Employee comment: "Great management, overall probably the best group of colleagues I've worked with, and the company is good about experiencing other areas either through informal cross-training of via their Bridges Program. J&J also embraces flexible work options depending on your role. I shared a desk space with a colleague for a year in a part time work from home option, and then went full time work from home." - Former quality assurance employee, Raritan, N.J.

3. A.G. Lafley
Procter & Gamble
(PG)
Market Cap: $214 billion
Glassdoor Rating: 92%

Alan George "A.G." Lafley is chairman, CEO and president of Procter & Gamble. Lafley, who has worked for the Cincinnati-based company for more than three decades, had retired in 2010. He reclaimed the CEO position in 2013 after P&G's board asked him to step in amid slowing sales. The Wall Street Journal reported in April that Lafley is preparing to step down as P&G's CEO as early as this summer. He is 67 years old.

Employee comment: "Leadership is very supportive about creating a learning and growing type of culture. Taking ownership is very expected and you really gain a variety of useful skills that make you work more efficiently. Management makes it clear on your role and how you impact the company to make you feel valued." - Anonymous Employee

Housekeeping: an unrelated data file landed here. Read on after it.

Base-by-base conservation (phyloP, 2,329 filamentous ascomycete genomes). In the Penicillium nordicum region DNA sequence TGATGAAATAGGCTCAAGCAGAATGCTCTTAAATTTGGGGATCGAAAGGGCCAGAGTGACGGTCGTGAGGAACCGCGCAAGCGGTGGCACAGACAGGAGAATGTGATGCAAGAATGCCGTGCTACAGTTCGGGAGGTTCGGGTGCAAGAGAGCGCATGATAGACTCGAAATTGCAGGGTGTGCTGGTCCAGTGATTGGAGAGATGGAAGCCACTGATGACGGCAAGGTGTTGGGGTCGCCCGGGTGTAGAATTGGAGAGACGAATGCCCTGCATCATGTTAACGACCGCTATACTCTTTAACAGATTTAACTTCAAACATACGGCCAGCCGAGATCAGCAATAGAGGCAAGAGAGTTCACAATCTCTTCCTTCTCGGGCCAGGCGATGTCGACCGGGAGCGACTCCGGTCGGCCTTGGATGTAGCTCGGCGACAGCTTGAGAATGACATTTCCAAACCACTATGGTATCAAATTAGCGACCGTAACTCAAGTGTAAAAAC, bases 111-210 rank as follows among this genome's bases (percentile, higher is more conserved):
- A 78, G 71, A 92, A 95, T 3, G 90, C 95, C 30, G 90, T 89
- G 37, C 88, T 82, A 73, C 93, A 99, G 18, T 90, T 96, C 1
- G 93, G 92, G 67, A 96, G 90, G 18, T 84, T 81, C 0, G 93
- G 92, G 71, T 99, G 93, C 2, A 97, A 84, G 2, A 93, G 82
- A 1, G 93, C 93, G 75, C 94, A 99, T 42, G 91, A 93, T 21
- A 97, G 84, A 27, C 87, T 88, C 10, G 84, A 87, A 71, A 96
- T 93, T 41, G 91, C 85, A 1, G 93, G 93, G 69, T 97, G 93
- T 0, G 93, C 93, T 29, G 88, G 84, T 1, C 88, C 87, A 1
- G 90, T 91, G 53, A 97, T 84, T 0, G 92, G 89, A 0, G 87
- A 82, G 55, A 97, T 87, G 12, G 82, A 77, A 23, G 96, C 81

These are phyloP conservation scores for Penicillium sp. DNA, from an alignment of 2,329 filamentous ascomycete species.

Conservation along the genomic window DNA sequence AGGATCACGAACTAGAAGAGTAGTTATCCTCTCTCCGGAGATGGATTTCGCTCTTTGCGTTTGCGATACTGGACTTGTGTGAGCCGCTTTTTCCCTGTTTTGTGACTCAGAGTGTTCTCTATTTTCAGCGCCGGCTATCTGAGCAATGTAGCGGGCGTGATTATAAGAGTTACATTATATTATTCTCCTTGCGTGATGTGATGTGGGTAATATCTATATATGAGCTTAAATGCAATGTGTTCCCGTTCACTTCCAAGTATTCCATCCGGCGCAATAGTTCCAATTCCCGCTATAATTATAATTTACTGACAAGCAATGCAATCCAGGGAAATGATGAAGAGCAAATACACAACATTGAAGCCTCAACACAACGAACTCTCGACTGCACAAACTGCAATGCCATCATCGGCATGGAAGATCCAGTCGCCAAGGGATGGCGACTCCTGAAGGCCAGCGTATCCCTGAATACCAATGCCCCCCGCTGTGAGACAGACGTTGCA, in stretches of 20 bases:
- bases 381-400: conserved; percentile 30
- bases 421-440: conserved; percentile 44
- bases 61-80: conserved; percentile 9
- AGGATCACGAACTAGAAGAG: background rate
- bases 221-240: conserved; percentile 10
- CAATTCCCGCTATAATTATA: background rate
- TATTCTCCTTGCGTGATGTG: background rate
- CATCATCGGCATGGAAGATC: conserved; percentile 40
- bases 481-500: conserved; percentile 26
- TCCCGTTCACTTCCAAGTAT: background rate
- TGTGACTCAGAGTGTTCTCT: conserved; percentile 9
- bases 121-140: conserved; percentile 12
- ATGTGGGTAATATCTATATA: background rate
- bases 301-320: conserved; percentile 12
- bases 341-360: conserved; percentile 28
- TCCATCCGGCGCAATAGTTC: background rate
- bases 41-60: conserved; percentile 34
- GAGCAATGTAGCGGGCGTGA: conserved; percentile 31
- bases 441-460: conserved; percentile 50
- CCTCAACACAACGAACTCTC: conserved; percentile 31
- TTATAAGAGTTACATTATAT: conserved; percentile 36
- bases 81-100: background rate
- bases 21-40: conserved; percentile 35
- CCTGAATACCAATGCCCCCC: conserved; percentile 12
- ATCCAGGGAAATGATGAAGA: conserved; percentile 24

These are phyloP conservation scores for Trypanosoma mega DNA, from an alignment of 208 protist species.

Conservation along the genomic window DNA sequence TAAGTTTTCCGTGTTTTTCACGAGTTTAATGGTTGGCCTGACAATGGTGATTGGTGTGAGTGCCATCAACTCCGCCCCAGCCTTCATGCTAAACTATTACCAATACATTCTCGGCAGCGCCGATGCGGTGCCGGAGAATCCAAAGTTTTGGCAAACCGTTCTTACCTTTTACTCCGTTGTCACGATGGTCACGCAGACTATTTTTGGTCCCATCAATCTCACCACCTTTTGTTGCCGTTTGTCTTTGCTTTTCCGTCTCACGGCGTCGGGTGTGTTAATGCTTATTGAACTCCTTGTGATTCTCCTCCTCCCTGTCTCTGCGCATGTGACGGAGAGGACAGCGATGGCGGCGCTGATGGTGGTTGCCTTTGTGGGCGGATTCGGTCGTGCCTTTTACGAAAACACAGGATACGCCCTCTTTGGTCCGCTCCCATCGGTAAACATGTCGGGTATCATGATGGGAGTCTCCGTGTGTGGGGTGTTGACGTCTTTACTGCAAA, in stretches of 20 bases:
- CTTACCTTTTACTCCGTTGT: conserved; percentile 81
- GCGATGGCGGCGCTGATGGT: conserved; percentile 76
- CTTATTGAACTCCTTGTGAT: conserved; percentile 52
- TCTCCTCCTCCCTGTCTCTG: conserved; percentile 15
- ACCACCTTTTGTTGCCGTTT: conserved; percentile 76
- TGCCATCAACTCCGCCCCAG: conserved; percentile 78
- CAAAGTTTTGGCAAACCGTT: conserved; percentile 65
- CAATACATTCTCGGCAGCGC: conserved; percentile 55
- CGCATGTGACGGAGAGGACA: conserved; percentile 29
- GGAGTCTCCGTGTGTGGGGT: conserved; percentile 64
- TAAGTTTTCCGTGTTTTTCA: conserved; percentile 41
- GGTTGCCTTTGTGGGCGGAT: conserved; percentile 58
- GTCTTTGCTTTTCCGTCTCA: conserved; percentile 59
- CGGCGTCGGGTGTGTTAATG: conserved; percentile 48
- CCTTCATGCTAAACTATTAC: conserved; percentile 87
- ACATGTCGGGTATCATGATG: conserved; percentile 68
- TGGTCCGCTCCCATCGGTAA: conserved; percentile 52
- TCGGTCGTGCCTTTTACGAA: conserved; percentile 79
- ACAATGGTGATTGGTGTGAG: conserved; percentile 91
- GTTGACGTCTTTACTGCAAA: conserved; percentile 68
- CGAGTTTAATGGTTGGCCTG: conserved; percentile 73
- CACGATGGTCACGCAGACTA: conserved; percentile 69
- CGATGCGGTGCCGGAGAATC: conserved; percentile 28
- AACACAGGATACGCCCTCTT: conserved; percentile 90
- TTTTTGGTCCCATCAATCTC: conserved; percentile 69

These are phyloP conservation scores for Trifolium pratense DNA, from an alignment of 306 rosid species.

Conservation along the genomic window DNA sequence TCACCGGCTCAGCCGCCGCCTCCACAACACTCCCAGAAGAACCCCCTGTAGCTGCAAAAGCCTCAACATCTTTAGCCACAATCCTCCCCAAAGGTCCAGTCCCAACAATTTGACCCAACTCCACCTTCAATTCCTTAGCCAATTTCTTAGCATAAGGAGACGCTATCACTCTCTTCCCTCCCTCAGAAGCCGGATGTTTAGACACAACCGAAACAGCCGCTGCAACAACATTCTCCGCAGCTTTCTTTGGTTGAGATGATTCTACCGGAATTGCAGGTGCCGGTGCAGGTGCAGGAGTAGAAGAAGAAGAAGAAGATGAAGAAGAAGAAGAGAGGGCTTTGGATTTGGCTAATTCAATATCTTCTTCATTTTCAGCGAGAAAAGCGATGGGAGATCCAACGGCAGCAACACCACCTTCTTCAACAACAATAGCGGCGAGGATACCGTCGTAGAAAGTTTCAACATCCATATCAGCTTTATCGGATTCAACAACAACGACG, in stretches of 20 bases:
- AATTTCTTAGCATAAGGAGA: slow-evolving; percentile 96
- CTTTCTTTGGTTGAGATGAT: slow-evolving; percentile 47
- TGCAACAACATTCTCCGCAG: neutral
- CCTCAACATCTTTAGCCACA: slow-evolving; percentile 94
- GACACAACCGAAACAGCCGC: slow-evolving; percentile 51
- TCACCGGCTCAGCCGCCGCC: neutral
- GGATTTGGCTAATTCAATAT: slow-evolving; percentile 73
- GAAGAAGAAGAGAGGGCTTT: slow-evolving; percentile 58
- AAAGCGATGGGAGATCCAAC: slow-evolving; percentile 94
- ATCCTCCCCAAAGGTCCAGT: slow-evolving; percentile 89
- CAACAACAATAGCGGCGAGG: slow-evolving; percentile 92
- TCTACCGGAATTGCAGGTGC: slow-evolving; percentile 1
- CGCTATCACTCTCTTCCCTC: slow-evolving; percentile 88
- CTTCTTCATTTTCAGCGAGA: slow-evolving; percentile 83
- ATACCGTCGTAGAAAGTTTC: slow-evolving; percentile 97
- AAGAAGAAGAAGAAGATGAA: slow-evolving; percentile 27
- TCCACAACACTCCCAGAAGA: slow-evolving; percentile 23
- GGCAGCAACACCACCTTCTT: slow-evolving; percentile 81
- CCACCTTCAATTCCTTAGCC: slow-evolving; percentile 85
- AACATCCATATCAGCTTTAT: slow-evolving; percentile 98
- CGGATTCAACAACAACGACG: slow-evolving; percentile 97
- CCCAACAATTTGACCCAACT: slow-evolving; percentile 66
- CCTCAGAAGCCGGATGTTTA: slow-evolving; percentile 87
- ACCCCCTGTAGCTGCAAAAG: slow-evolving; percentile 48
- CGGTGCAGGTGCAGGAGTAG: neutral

2.
W. Craig Jelinek
Costco Wholesale
(COST
Market Cap: $60 billion
Glassdoor Rating: 93%

Craig Jelinek has been CEO of Costco Wholesale since January 2012, following the retirement of James Sinegal, the company's co-founder and longtime CEO. Jelinek, who joined the company in 1984, is 62 years old.

Employee comment: "It's a good place to work they take care of [their] employees very well. There is lots of advancement opportunity and the managers all the way up to the CEO are really good people. Non salary employees get 2 bonuses a year." - Costco Wholesale Forklift Driver, Puyallup, Wash.

1. Mark Parker
Nike
(NKE)  
Market Cap: $87 billion
Glassdoor Rating: 97%

As a longtime Nike veteran, Mark Parker moved steadily up the ranks to become CEO in 2006. Parker is 59 years old.

Employee comment: "Mark Parker knows what he is doing. Nike is really progressive on gay rights and I loved athlete asterisk, which is if you have a body you are an athlete!" - Nike Senior Project Manager, Beaverton, Ore.